Where was cotton first used?
History of cotton
History of cotton
Man began to dress in cotton a long time ago. The oldest cotton fabrics were found in a Mexican cave. The age of the fibers is estimated to be 7,000 years. It is probable, however, that cotton has been in human hands for a much longer time, because very old finds were also made in India and China. India maintained world dominance in cotton processing for two millennia. The Hindus there handled the natural fiber with particular mastery. Even then, they used simple ginning machines, spinning wheels and looms. They used it to make cotton fabrics that were said to feel like "woven wind" on the skin.
In ancient Rome, imported cotton fabrics were considered a luxury. It was not until around the year 1,000 that the Saracens and Moors brought the cotton plant in tow on their expeditions of conquest to southern Europe, where it made its home in Spain and Sicily. Nevertheless, cotton fabrics remained a noble item until the 16th century. Venice, Lisbon, Seville and Antwerp became important centers for cotton processing and a large part of the raw natural fibers still came from India. But a cumbersome trade route connected South Asia with Europe. Soon Italy and Portugal were competing to discover the sea route to India. Christopher Columbus was also entrusted with this mission when he began his most important journey.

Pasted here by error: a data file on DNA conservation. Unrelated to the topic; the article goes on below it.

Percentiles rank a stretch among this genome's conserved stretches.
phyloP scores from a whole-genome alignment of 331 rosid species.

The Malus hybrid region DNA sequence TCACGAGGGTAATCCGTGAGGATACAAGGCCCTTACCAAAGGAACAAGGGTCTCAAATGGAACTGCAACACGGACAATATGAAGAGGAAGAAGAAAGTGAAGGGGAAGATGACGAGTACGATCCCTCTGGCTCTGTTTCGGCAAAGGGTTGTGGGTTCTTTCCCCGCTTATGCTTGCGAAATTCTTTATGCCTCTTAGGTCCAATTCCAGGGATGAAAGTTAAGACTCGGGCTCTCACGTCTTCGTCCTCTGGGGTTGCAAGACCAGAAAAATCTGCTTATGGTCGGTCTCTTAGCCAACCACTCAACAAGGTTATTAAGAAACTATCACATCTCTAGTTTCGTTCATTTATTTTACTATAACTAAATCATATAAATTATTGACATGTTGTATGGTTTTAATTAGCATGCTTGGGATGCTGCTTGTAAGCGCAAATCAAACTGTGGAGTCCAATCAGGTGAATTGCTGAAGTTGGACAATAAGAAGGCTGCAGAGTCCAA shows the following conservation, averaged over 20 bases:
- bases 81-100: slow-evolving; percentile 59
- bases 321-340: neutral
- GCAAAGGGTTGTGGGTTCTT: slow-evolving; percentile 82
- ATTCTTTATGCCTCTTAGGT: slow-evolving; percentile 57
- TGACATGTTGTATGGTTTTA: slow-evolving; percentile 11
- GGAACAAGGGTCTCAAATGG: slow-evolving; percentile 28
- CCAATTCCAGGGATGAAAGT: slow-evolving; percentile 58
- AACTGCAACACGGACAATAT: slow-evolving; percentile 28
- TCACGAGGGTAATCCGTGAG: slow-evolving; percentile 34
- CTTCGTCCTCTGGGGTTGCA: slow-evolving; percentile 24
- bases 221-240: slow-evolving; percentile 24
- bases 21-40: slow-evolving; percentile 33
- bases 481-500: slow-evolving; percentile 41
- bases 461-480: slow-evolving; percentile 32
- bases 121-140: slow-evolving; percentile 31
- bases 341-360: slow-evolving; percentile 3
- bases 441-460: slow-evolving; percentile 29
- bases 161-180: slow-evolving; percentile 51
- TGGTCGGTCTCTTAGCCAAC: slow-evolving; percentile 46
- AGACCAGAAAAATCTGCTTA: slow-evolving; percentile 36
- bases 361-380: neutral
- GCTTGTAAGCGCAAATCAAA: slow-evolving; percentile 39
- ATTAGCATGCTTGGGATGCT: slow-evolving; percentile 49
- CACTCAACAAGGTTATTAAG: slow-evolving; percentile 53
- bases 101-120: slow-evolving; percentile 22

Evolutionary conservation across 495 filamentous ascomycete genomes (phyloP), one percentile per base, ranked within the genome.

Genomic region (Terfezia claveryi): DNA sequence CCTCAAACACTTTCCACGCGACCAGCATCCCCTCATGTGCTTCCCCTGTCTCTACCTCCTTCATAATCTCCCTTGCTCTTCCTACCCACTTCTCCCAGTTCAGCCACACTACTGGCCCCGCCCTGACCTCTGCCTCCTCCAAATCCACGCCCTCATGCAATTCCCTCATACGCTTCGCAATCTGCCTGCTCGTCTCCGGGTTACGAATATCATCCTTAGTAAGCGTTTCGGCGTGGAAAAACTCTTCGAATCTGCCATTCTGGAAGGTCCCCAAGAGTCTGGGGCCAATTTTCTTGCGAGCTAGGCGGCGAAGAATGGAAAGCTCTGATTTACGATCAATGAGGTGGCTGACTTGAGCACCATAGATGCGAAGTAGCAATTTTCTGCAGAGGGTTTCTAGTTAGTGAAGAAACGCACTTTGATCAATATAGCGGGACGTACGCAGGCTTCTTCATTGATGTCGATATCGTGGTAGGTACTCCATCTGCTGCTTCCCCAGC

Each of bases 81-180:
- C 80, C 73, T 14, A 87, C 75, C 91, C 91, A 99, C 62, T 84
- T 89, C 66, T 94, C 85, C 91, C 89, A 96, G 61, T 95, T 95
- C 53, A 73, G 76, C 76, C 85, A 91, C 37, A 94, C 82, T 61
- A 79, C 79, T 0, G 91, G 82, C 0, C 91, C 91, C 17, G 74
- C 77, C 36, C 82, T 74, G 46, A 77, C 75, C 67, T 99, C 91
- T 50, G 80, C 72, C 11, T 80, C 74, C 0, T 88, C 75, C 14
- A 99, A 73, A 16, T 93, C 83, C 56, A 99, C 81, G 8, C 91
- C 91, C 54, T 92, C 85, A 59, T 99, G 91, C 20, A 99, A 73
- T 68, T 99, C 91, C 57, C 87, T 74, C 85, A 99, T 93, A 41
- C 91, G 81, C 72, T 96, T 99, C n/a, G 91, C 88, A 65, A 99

The discovery of America did not help the cotton supply at this point in time; the "New World" only gained great importance in the cotton trade later: In the 17th century, the English imported Indian cotton seeds into North American areas, where cotton cultivation boomed within a short time. One of the darkest chapters in American history soon unfolded around the light fiber: slavery. African slaves toiled on the plantations, managing the laborious harvest and the difficult ginning of the cotton.
At first the yields were still too low to conquer the world market. But when James Hargraves invented the "Spinning Jenny" mechanical loom in 1764, cotton processing was revolutionized. The final move towards mass-produced goods came 29 years later when Ely Whitney developed the "Cotton Gin" ginning machine. "Cotton Gin" brushed capsule remains and the sometimes sticky seeds out of 1,500 kilos of raw cotton every day. A "cotton gin" did the work of 3,000 slaves, who could now be sent to the cotton fields for harvest. As a result, the areas for growing cotton were greatly expanded.
Between the middle of the 18th and the middle of the 19th century, the North American cotton trade flourished and "King Cotton" dominated the world market. African slaves, American cotton and English fabrics were traded in the famous triangular trade. For a long time, cotton was plucked by hand in the USA. It was not until 1920 that the first harvesters rolled over North American plantations. Through mechanization in cultivation, harvest and processing and the expansion of production, cotton goods became mass goods. In just under a hundred years, the cost of making a cotton cloth had dropped to around one percent of the cost of 1784.
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